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Windows 7: Home-made Liquid Cooling

26 Aug 2011   #41
carwiz

Windows 7 Pro-x64
 
 

Ah, okay. Just trying to help keep you out of the "swamp".


My System SpecsSystem Spec
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26 Aug 2011   #42
LiquidSnak

W7 Professional x64
 
 

Thanks I really appreciate it!
My System SpecsSystem Spec
03 Sep 2011   #43
LiquidSnak

W7 Professional x64
 
 

I've had to table the project for a week, too busy. I should get some time tomorrow though to work on this. The coolant is on order, and I am searching for a radiator
My System SpecsSystem Spec
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04 Sep 2011   #44
simmo

Windows 7 Professional 64 bit
 
 

Back in the day when water cooling was considered Extreme we used to modify radiators used in a car heating system...check your local wrecker..you will need to modify the in/outlets maybe but whatever and you will meed to modify it to take cooling fans..

just a thought
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05 Sep 2011   #45
LiquidSnak

W7 Professional x64
 
 

That's a good idea. I might be able to find a good oil cooler
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07 Sep 2011   #46
Corpsecrank

Win7 64bit Ultimate
 
 

You should have grabbed a stock amd cooler since they are easy to get free or cheap and they have a very solid copper bottom on them.

I would not have chosen aluminum for something like this it just doesn't conduct heat as well as copper would. You want to move heat from the processor into the liquid as fast as possible because it is not the fluid that cools but the fact that it is dragging the heat away so the faster you can get he to the fluid the better off you are.

Just a more efficient solution for this. The aluminum may actually do a decent job but I am sure copper would be even better.

Another good idea once this actually starts coming together would be to get yourself a cheap 10 dollar copper cooler for a graphics card. You can gut some solid copper basic coolers that are a circular copper block with a fan in the center and fins around the edges. I think that would make a great base for a graphics cooler if you wanted to make one of those for this project and it is really cheap to add.
My System SpecsSystem Spec
08 Sep 2011   #47
LiquidSnak

W7 Professional x64
 
 

Indeed. I got the pump today, and am waiting on the coolant. The pump moves 10L per minute, and is silent! 1/2 inch tubing I picked up at home depot, polyvinyl. If the aluminum doesn't work well, I'll pick up a copper heatsink, and am definitely going to do my graphics card, as it's the hot spot in my system, hanging out at 37-39 degrees C. The sealing is done on the heatsink, and I am going to pick up the couplers today to figure out piping.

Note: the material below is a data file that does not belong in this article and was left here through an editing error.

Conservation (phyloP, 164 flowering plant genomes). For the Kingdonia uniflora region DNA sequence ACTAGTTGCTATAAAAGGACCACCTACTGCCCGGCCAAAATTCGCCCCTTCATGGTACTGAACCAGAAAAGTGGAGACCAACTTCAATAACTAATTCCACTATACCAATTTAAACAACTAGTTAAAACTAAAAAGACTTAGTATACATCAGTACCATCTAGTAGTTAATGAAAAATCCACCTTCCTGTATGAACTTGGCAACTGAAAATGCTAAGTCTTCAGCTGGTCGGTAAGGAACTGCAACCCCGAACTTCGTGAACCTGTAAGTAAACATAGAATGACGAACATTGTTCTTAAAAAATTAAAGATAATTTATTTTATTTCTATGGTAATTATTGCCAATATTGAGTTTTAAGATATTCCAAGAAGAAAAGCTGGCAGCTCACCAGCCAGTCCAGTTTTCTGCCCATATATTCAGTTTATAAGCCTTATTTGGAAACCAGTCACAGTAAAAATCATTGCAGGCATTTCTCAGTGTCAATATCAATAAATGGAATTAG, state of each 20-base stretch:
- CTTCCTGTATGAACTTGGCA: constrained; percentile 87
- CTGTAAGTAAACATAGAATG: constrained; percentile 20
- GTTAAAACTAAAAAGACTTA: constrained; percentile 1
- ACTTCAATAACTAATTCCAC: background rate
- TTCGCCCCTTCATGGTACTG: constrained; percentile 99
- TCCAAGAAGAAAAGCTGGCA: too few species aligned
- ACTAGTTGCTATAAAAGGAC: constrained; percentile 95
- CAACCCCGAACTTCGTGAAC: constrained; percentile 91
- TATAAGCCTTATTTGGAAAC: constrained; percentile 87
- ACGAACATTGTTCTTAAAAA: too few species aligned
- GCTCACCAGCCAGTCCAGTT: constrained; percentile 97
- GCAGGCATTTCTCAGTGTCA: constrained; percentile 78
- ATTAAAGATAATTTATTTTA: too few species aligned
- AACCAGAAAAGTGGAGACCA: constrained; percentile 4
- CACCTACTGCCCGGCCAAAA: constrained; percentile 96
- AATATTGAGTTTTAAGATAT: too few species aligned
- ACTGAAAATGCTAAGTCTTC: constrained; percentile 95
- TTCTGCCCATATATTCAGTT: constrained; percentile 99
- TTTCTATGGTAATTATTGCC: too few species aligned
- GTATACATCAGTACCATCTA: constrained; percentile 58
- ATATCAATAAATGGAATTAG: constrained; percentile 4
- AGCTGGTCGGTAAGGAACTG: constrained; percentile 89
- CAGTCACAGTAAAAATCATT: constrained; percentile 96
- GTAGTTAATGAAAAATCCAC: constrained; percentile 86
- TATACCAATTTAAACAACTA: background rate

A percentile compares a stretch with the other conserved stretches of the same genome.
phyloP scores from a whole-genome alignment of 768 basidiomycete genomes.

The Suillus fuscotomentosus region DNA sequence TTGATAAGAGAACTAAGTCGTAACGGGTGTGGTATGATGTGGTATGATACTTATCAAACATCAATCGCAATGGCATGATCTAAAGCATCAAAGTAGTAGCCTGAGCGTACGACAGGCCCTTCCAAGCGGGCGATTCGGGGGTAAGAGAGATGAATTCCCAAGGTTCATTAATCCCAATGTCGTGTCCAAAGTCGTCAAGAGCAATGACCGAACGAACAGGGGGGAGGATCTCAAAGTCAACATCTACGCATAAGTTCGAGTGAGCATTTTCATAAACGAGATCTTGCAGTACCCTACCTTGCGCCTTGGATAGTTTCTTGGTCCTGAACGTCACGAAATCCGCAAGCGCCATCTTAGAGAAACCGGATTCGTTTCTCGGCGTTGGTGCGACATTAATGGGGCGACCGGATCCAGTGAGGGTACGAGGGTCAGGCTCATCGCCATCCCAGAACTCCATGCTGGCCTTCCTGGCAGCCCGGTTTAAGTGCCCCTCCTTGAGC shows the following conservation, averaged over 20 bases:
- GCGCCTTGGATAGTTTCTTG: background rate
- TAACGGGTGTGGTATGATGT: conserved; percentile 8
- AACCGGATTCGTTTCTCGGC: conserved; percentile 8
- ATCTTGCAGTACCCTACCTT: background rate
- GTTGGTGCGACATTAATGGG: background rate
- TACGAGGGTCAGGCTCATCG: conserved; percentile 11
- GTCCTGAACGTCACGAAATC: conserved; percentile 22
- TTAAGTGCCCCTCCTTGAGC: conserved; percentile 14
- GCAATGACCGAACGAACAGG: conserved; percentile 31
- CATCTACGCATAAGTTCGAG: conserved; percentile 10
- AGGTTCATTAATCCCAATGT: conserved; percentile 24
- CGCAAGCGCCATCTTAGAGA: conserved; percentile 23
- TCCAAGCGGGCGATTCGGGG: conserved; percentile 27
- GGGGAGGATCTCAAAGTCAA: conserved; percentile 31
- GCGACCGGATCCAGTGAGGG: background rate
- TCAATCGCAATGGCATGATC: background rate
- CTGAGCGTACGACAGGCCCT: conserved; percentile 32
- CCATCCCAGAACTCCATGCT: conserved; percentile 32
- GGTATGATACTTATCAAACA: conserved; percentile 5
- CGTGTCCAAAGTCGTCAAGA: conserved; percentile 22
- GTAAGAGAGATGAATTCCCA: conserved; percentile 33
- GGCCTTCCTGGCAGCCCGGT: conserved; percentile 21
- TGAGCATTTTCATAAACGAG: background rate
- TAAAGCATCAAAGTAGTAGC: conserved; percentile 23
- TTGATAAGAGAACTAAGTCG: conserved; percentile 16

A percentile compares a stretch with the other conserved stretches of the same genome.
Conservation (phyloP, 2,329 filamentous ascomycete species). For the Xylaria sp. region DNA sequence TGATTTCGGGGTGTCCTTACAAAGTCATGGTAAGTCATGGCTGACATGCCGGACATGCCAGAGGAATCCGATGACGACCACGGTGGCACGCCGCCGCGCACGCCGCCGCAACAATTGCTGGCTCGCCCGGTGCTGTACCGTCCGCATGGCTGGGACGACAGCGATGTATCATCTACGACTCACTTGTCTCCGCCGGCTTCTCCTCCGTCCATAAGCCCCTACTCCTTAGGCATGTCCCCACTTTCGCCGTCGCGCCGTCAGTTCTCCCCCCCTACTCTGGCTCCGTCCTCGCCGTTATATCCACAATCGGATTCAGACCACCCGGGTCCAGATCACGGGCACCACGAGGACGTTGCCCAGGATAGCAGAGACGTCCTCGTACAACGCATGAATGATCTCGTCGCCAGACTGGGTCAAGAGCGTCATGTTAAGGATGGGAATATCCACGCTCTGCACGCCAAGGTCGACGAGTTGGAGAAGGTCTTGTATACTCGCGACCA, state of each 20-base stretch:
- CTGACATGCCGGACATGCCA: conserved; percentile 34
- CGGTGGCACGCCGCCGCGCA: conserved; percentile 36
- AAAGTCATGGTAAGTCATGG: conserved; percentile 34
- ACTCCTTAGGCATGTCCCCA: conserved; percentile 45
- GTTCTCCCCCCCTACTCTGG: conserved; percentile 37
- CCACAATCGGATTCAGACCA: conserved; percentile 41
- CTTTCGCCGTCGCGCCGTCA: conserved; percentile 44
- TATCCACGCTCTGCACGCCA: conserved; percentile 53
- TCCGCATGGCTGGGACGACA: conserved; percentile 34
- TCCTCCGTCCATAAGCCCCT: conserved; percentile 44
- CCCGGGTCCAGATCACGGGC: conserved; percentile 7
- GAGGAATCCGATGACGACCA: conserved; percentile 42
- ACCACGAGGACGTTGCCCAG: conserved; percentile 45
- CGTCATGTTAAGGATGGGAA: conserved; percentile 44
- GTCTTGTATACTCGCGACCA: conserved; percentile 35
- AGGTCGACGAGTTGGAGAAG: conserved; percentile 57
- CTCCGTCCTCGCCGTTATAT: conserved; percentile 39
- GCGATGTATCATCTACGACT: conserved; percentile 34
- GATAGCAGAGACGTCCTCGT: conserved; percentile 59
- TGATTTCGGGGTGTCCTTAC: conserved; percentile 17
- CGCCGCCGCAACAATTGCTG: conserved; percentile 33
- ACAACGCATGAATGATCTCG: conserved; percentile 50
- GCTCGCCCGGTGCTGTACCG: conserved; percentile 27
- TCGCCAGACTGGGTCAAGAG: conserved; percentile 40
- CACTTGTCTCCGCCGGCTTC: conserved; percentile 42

My System SpecsSystem Spec
08 Sep 2011   #48
Lordbob75

Windows 7 Ultimate x64, Mint 9
 
 

Quote   Quote: Originally Posted by LiquidSnak View Post
Indeed. I got the pump today, and am waiting on the coolant. The pump moves 10L per minute, and is silent! 1/2 inch tubing I picked up at home depot, polyvinyl. If the aluminum doesn't work well, I'll pick up a copper heatsink, and am definitely going to do my graphics card, as it's the hot spot in my system, hanging out at 37-39 degrees C. The sealing is done on the heatsink, and I am going to pick up the couplers today to figure out piping.
You are definitely going to want to go copper.
If you figure out a good way to make a GPU waterblock, please document it well so I can make one too!

~Lordbob
My System SpecsSystem Spec
08 Sep 2011   #49
LiquidSnak

W7 Professional x64
 
 

The answer seems to lie in epoxy resin, and 220 grit sandpaper. As long as you get it covered in epoxy, which I just dipped then sanded the excess, it seems to be leak proof.


Update time ^_^ I finally got some more time to work on the project, and made it to home depot for the essentials. Here is the work so far, and the final cost of materials was a whopping *drumroll* $74.86, the pricey bits being the 10 liters per minute pump, at 21.38, the heatsink at 11.99, and the two foot section of three inch diameter ABS pipe for the reservoir at 7.24.

The reservoir, nine inches tall, three inches wide ID, holding 35.79 fluid ounces by my calculation. The supply line is installed, with a T coupler so that it can be used to drive two heatsinks in the future. The return line will be more complicated, but installed soon. The electrical line is sealed with rubber that has been melted into the gaps.
Home-made Liquid Cooling-0908012047.jpg
Inside the reservoir is the pump:
Home-made Liquid Cooling-0908012048.jpg
Home depot supplied the couplings at full price. (hehe)
Home-made Liquid Cooling-0908012049.jpg
Drilled and tapped, then the couplings installed on the replacement plate, which is sealed to the heatsink with 100% silicone
Home-made Liquid Cooling-0908012119.jpg

Home-made Liquid Cooling-0908012119a.jpg


My System SpecsSystem Spec
09 Sep 2011   #50
darksupernova

Windows 8 Pro
 
 

This is totally brilliant, I wish I had the confidence to try this!
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 Home-made Liquid Cooling




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